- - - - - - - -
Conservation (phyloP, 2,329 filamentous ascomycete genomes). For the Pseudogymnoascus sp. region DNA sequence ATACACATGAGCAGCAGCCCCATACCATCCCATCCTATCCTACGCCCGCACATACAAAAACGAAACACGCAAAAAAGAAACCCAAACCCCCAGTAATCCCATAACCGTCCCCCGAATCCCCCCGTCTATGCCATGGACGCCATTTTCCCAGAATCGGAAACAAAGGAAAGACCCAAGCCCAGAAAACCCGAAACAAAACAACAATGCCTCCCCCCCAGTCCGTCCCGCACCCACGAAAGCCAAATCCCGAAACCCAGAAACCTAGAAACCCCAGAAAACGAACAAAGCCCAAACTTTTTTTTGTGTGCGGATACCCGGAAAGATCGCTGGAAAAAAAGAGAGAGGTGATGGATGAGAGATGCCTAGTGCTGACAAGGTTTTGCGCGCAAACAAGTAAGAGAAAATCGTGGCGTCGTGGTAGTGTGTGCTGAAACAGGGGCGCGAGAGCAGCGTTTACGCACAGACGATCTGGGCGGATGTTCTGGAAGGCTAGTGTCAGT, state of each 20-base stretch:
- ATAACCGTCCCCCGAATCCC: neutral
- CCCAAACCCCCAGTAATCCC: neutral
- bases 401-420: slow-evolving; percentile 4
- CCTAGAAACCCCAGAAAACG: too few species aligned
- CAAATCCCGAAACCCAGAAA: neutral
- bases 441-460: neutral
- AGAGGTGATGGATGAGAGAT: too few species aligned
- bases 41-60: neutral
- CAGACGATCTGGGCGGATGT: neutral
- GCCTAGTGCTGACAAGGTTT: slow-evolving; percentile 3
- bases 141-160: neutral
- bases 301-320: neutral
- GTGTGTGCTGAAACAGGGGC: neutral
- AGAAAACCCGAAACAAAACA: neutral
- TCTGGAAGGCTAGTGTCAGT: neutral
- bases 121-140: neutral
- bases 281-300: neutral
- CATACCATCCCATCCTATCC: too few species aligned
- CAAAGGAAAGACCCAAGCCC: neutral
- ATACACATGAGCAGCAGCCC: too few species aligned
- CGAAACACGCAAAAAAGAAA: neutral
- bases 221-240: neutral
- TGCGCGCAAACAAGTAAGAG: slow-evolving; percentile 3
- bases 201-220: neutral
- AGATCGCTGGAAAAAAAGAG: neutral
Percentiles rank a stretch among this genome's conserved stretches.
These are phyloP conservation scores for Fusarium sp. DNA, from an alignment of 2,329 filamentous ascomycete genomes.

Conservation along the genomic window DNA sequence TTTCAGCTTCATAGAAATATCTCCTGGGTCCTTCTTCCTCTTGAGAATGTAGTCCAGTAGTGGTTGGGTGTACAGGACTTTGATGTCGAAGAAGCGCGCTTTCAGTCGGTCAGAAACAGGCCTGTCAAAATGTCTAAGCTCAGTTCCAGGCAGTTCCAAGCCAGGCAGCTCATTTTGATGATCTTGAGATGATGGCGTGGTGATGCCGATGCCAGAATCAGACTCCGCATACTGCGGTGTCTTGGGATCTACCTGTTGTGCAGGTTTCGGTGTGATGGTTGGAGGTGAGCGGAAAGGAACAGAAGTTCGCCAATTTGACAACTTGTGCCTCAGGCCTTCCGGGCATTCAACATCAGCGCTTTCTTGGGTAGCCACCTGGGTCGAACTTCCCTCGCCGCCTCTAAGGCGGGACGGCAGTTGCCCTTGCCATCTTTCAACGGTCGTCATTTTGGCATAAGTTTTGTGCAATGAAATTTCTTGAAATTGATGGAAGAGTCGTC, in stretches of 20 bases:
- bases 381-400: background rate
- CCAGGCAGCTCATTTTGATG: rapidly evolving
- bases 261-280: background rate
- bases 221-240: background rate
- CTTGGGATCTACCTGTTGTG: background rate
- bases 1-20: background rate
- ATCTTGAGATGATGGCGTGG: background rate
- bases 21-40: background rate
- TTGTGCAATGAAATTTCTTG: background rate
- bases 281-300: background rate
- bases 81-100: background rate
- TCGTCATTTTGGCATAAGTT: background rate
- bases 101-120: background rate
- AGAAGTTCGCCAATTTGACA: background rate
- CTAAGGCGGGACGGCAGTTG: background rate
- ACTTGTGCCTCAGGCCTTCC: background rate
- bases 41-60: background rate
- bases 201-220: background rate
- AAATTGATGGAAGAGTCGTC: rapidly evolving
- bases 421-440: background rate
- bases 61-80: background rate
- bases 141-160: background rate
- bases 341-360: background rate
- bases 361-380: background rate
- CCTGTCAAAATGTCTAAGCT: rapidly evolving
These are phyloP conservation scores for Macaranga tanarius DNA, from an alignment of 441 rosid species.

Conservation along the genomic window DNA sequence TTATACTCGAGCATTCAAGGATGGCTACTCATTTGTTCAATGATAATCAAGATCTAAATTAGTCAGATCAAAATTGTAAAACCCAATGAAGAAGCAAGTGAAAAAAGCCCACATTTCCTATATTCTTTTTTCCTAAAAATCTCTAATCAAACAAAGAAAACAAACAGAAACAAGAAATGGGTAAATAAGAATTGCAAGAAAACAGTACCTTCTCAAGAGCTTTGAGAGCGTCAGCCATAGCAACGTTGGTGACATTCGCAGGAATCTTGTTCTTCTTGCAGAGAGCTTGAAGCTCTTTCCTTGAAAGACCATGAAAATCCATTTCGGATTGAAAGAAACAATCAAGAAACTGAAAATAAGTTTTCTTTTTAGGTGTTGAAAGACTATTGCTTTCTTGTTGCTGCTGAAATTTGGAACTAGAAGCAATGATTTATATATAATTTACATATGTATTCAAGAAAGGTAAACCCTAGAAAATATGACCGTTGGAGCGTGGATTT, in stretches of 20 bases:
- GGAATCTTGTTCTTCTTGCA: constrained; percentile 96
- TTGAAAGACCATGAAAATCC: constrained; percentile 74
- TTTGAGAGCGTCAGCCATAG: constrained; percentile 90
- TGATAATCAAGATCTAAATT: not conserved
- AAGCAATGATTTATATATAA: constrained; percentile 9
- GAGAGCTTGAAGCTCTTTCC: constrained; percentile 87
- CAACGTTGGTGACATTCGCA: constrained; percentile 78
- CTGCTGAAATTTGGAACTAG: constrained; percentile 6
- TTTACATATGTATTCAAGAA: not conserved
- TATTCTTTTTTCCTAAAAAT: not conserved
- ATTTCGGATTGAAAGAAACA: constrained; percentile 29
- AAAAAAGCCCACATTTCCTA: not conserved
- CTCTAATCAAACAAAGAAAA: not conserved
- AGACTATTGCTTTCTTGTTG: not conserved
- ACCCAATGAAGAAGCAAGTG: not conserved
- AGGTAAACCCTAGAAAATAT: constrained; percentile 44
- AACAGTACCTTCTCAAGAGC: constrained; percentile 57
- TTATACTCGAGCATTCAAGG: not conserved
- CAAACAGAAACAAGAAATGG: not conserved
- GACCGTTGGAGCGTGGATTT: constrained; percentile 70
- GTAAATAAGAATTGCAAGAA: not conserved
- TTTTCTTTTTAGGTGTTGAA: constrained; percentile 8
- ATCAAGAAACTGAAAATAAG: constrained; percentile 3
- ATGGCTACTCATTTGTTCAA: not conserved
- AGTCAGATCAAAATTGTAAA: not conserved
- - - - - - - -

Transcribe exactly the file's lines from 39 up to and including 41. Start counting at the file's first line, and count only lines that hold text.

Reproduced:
- bases 281-300: background rate
- bases 81-100: background rate
- TCGTCATTTTGGCATAAGTT: background rate